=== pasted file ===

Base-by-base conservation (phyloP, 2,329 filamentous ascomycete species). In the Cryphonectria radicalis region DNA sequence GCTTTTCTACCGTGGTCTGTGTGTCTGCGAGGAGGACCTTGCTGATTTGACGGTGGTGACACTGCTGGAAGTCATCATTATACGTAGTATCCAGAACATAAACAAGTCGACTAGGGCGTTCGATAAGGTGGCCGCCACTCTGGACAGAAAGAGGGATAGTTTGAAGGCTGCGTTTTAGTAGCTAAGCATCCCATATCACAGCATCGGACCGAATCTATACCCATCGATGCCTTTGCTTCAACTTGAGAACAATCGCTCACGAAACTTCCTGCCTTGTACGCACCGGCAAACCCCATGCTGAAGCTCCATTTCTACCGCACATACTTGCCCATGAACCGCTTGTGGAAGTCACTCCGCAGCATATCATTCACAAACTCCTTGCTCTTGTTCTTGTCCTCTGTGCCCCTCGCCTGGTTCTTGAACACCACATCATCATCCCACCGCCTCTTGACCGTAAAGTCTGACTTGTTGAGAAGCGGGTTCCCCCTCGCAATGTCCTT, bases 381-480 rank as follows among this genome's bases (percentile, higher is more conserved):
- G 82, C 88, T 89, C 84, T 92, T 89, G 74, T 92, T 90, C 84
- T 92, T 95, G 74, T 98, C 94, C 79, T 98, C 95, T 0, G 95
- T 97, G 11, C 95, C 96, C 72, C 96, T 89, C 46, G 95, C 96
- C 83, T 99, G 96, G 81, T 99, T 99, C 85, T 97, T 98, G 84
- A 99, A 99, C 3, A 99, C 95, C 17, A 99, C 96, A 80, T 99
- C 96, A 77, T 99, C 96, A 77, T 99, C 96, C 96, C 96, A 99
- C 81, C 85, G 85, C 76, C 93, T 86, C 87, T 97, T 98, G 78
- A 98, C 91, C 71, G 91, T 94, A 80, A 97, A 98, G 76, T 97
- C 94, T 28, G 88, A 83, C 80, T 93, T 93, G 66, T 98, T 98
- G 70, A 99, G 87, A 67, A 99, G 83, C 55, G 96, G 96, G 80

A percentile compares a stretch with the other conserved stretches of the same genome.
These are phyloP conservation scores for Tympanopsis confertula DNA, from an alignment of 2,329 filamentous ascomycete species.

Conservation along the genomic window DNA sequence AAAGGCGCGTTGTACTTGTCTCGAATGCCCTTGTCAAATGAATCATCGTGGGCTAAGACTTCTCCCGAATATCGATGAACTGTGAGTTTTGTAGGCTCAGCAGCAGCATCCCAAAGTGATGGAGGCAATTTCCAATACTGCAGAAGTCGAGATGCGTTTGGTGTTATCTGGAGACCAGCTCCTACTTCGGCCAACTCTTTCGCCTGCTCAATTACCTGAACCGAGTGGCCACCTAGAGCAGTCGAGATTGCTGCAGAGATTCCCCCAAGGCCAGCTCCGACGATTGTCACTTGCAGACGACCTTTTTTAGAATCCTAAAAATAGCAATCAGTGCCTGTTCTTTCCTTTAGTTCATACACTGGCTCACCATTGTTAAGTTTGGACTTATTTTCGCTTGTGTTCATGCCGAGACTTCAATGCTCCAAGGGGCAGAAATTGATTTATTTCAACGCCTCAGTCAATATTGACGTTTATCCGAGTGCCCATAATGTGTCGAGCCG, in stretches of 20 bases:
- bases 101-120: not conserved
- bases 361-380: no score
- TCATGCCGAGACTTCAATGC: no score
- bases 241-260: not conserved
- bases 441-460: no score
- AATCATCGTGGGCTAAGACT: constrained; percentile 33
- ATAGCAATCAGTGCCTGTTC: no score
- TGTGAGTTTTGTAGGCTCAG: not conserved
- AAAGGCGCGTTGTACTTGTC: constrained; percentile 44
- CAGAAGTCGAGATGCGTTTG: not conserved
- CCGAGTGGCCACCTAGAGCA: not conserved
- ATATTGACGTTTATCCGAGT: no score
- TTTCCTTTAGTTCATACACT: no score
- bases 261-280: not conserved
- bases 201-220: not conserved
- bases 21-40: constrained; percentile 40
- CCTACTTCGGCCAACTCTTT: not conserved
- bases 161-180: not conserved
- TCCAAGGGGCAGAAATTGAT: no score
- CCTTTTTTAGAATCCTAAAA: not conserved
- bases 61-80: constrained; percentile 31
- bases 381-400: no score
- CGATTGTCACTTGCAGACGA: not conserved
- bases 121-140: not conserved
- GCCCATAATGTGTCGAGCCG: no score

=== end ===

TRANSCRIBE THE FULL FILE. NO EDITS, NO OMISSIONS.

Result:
Base-by-base conservation (phyloP, 2,329 filamentous ascomycete species). In the Cryphonectria radicalis region DNA sequence GCTTTTCTACCGTGGTCTGTGTGTCTGCGAGGAGGACCTTGCTGATTTGACGGTGGTGACACTGCTGGAAGTCATCATTATACGTAGTATCCAGAACATAAACAAGTCGACTAGGGCGTTCGATAAGGTGGCCGCCACTCTGGACAGAAAGAGGGATAGTTTGAAGGCTGCGTTTTAGTAGCTAAGCATCCCATATCACAGCATCGGACCGAATCTATACCCATCGATGCCTTTGCTTCAACTTGAGAACAATCGCTCACGAAACTTCCTGCCTTGTACGCACCGGCAAACCCCATGCTGAAGCTCCATTTCTACCGCACATACTTGCCCATGAACCGCTTGTGGAAGTCACTCCGCAGCATATCATTCACAAACTCCTTGCTCTTGTTCTTGTCCTCTGTGCCCCTCGCCTGGTTCTTGAACACCACATCATCATCCCACCGCCTCTTGACCGTAAAGTCTGACTTGTTGAGAAGCGGGTTCCCCCTCGCAATGTCCTT, bases 381-480 rank as follows among this genome's bases (percentile, higher is more conserved):
- G 82, C 88, T 89, C 84, T 92, T 89, G 74, T 92, T 90, C 84
- T 92, T 95, G 74, T 98, C 94, C 79, T 98, C 95, T 0, G 95
- T 97, G 11, C 95, C 96, C 72, C 96, T 89, C 46, G 95, C 96
- C 83, T 99, G 96, G 81, T 99, T 99, C 85, T 97, T 98, G 84
- A 99, A 99, C 3, A 99, C 95, C 17, A 99, C 96, A 80, T 99
- C 96, A 77, T 99, C 96, A 77, T 99, C 96, C 96, C 96, A 99
- C 81, C 85, G 85, C 76, C 93, T 86, C 87, T 97, T 98, G 78
- A 98, C 91, C 71, G 91, T 94, A 80, A 97, A 98, G 76, T 97
- C 94, T 28, G 88, A 83, C 80, T 93, T 93, G 66, T 98, T 98
- G 70, A 99, G 87, A 67, A 99, G 83, C 55, G 96, G 96, G 80

A percentile compares a stretch with the other conserved stretches of the same genome.
These are phyloP conservation scores for Tympanopsis confertula DNA, from an alignment of 2,329 filamentous ascomycete species.

Conservation along the genomic window DNA sequence AAAGGCGCGTTGTACTTGTCTCGAATGCCCTTGTCAAATGAATCATCGTGGGCTAAGACTTCTCCCGAATATCGATGAACTGTGAGTTTTGTAGGCTCAGCAGCAGCATCCCAAAGTGATGGAGGCAATTTCCAATACTGCAGAAGTCGAGATGCGTTTGGTGTTATCTGGAGACCAGCTCCTACTTCGGCCAACTCTTTCGCCTGCTCAATTACCTGAACCGAGTGGCCACCTAGAGCAGTCGAGATTGCTGCAGAGATTCCCCCAAGGCCAGCTCCGACGATTGTCACTTGCAGACGACCTTTTTTAGAATCCTAAAAATAGCAATCAGTGCCTGTTCTTTCCTTTAGTTCATACACTGGCTCACCATTGTTAAGTTTGGACTTATTTTCGCTTGTGTTCATGCCGAGACTTCAATGCTCCAAGGGGCAGAAATTGATTTATTTCAACGCCTCAGTCAATATTGACGTTTATCCGAGTGCCCATAATGTGTCGAGCCG, in stretches of 20 bases:
- bases 101-120: not conserved
- bases 361-380: no score
- TCATGCCGAGACTTCAATGC: no score
- bases 241-260: not conserved
- bases 441-460: no score
- AATCATCGTGGGCTAAGACT: constrained; percentile 33
- ATAGCAATCAGTGCCTGTTC: no score
- TGTGAGTTTTGTAGGCTCAG: not conserved
- AAAGGCGCGTTGTACTTGTC: constrained; percentile 44
- CAGAAGTCGAGATGCGTTTG: not conserved
- CCGAGTGGCCACCTAGAGCA: not conserved
- ATATTGACGTTTATCCGAGT: no score
- TTTCCTTTAGTTCATACACT: no score
- bases 261-280: not conserved
- bases 201-220: not conserved
- bases 21-40: constrained; percentile 40
- CCTACTTCGGCCAACTCTTT: not conserved
- bases 161-180: not conserved
- TCCAAGGGGCAGAAATTGAT: no score
- CCTTTTTTAGAATCCTAAAA: not conserved
- bases 61-80: constrained; percentile 31
- bases 381-400: no score
- CGATTGTCACTTGCAGACGA: not conserved
- bases 121-140: not conserved
- GCCCATAATGTGTCGAGCCG: no score